Memorializing What Never, and Always, Was

Written by: Abigail Campbell

When I was three years old, my sister came home from school with a backpack full of supplemental reading materials. She was falling behind in her reading level, so my mother sat her on her lap and read aloud to her each night. Being four years her junior, and four thousand times as curious, I sat in the doorway, and sometimes by my mothers’ feet, and I listened. By kindergarten, I was reading at an advanced level. Through grade school, my mother found pride in teachers telling her about how well-read and well-spoken her daughter was. The bragging would seep into family functions, and when my grandfather caught wind of his budding scholar granddaughter, he pulled me aside and whispered in my ear, “you’re going to be a writer if you keep it up this way.”

Ron & Julia Campbell, Source: Abigail Campbell

To me, the English major was a gateway to bountiful opportunities and doors to be opened. To most people around me, though, English was a waste of time. “Go into STEM, you’ll make more money that way.” I quickly learned that those giving me advice weren’t interested in my  interests, but at such a young and impressionable age, I took their word as scripture and double majored in the sciences. During a particularly stressful midterm week in 2017, I decided to drop my English double major and put all of my cards into Research Psychology and Neuroscience. 

Though my major and trajectory was then set in stone, each time I saw my grandfather at Christmas time, he would pull me aside and ask about my writing. “My girl is going to be a writer,” he’d always say with baseless confidence. His eyes would glaze over with hope for  my future authorship while he told me about all  the things he wished he had done at my age.  I never found it in me to burst the bubble he lived in.

My grandfather was a well-spoken salesman who became quiet after his time in the United States Air Force. He enjoyed classic movies like Romancing the Stone, which he’d never make me watch with him because I never gave him a reason to. We shared memories, passing each other bags of salt water taffy while soaking in Michael Douglas saving his leading lady and my sister and I would point fingers at grandpa when he only left us licorice flavored taffy. Occasionally, my grandfather would tell me about the time he spent as a young man writing a novel that was never published, but he never went into enough detail to satiate my curiosity. Always cut short by the lack of time, I would leave my grandparent’s house in Venice, FL wondering about the dreams he had  pushed aside in order to  devote himself to  his family and earning an  income. He’d always smile when we arrived, and he’d always wave when we left.

Ron & Julia Campbell, Source: Abigail Campbell

This semester, I spent much of my free time thinking about  what makes a writer really a writer. My dad always says to me, “to be a writer, you have to write,” but is that truly enough? Many  define being a writer as being published, while others wear the title proudly though they never sell anything.  When news of my grandfather’s decision to stop life-saving dialysis treatments came to me a few weeks ago, many people around me began to discuss grief. Phrases like  “he lived a full life” and “at least he made it this far” were thrown around, but to me, in my mid-twenties with the entire world at my feet, I couldn’t fathom ever living enough. I thought about my grandfather’s unfinished projects, the silence of his  interrupted stories that I’ll never get to hear. My grandfather spent a long life alongside a faithful, loving partner. He  had three wonderful children and five grandchildren who adored him, whether or not he truly knew it. While my grandfather never hit fame as an author, he was still a writer and a storyteller.  Even if  I never got to hear most of his stories , those stories are still what made him who he was.  To me, he was and always will be a writer with a dream passed on to another generation.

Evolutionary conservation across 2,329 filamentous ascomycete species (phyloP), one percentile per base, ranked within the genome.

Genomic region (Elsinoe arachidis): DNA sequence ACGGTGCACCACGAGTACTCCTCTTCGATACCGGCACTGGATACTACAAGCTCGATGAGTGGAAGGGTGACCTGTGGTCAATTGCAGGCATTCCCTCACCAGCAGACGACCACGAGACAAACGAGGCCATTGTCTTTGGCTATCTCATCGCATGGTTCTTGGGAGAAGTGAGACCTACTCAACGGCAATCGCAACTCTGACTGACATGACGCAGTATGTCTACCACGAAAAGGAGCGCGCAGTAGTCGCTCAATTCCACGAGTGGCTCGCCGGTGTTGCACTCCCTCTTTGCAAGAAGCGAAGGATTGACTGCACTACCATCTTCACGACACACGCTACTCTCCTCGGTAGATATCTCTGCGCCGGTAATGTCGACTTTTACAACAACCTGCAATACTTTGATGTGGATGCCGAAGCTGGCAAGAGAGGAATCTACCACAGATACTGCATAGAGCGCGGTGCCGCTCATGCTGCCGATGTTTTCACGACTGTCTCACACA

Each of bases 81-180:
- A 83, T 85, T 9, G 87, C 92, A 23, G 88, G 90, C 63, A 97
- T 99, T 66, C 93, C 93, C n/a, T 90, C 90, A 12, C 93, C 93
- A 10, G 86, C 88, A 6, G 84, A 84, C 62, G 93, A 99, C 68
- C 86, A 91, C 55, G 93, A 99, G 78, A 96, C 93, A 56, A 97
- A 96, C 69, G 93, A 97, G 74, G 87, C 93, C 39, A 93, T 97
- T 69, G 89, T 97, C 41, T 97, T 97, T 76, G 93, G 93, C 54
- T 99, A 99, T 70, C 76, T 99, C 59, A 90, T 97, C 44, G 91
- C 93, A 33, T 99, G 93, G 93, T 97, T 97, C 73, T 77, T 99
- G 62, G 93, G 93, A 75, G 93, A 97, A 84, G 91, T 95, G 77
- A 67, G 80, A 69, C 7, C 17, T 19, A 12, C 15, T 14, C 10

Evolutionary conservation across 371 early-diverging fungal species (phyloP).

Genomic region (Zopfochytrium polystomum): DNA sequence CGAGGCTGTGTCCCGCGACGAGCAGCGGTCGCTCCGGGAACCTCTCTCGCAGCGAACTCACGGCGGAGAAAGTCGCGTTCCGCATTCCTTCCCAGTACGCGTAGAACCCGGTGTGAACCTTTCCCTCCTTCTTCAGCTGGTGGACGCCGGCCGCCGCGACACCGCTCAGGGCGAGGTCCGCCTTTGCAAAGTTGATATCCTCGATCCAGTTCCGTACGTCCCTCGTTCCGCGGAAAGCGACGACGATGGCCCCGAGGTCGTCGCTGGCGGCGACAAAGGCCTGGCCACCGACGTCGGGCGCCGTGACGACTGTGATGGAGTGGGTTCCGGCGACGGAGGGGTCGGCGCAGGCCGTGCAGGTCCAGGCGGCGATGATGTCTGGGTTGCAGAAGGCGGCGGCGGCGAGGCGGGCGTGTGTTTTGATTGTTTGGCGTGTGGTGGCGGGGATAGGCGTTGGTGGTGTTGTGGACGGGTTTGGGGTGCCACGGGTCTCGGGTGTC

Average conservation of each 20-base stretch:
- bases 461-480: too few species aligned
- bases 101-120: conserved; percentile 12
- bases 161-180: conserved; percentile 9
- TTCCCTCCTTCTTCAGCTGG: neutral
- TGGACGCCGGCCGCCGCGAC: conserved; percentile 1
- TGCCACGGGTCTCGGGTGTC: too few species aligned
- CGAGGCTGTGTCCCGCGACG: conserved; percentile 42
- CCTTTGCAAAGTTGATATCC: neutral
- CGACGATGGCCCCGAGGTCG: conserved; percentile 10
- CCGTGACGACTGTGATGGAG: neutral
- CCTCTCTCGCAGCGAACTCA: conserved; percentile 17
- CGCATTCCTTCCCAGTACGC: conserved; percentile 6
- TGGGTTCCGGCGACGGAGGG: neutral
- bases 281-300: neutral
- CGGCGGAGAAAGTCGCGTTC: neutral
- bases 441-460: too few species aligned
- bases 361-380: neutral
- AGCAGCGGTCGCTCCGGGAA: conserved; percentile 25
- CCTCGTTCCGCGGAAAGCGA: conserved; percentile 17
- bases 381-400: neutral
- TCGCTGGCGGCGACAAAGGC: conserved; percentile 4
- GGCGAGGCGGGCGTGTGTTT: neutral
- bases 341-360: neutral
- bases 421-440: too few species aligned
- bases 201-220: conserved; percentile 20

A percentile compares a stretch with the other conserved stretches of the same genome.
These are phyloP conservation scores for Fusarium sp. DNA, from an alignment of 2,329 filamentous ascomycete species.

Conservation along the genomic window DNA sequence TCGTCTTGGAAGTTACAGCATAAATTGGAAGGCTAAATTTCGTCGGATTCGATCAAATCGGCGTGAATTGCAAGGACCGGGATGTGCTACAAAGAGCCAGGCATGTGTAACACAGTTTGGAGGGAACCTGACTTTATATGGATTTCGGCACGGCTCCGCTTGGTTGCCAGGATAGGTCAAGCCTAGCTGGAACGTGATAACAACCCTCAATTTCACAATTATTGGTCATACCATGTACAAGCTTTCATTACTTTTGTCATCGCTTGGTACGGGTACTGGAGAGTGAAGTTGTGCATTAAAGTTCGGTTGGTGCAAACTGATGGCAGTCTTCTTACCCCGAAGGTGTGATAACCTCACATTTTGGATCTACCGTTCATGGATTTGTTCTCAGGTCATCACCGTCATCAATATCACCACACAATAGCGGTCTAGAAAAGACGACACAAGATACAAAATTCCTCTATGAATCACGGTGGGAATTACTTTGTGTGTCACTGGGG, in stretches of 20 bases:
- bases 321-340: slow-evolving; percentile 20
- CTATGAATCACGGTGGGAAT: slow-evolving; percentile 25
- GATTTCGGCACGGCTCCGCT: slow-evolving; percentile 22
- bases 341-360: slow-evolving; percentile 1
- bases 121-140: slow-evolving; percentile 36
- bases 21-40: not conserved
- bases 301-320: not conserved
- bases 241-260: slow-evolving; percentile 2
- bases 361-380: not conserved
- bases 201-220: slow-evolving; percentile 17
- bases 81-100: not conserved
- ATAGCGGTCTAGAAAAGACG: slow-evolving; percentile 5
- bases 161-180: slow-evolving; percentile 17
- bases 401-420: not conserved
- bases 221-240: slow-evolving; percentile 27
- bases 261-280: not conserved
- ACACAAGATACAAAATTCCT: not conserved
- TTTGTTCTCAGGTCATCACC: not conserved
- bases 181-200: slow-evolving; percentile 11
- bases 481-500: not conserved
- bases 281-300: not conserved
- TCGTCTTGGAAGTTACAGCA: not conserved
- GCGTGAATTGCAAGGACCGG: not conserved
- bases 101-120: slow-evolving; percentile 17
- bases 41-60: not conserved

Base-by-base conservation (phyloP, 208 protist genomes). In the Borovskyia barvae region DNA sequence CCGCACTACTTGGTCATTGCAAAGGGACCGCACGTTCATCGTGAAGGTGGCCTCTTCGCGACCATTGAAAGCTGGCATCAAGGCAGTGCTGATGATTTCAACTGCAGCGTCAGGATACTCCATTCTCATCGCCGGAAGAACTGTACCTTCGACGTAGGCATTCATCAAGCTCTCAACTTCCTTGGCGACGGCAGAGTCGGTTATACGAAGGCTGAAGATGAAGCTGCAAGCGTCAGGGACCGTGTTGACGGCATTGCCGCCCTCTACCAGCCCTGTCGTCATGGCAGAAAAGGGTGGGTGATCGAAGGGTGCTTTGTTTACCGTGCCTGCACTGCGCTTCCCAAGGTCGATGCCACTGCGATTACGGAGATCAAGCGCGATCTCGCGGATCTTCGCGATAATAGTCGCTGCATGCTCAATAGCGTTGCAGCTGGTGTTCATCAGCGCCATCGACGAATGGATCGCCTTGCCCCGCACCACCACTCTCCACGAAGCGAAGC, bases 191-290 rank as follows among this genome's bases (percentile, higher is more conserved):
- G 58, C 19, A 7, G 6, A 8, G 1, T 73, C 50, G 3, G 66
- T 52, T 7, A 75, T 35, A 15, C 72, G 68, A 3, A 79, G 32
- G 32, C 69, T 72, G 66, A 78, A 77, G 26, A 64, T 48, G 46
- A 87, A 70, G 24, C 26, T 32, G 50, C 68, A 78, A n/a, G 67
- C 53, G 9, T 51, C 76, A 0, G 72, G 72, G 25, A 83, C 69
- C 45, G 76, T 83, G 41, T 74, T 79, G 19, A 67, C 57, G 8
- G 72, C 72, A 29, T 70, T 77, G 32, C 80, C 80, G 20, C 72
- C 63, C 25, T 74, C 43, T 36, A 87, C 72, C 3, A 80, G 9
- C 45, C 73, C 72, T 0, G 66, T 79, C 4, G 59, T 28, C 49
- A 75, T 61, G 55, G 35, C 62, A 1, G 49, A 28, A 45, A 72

In 2020, in the rage of a global pandemic, I was faced with a choice between continuing to pursue a practical career path or returning to University to finish my English classes and pursue my dreams. While mulling over my choices, I reflected on a surreal moment I’d shared with my grandfather. One afternoon while swimming in my grandparents’ pool in Venice, I heard rain falling but couldn’t feel any drops. I turned around and confronted the edge of the storm; the wall of rain that bends time and air. Entirely lucid, I stood in the euphoria of being caught between time and moving storms, unable to move between or understand either side of the wall of rain in its entirety. Seconds passed and the rain enveloped me. I ran inside, sliding and barely gripping the smooth ground of the pool patio. I took a deep breath  to calm down and heard a page turn. To my right, my grandfather looked up from his book and witnessed graceless youth in me. Like the rain outside, he and I stood on either side of time, neither entirely able to understand the nature of either reality completely. I nodded to him, and he smiled at me, and for a moment, we existed in the exact same reality, as if it were enough, as if it were always enough, and as if it would always be enough. To me, the relentless pursuit of dreams will always be enough, regardless of success or fame. So long as I am writing, it doesn’t matter if a few people or a few million read my words. My grandfather taught me that there is more to life than allowing others to define who you are, and to me, that will always be enough.

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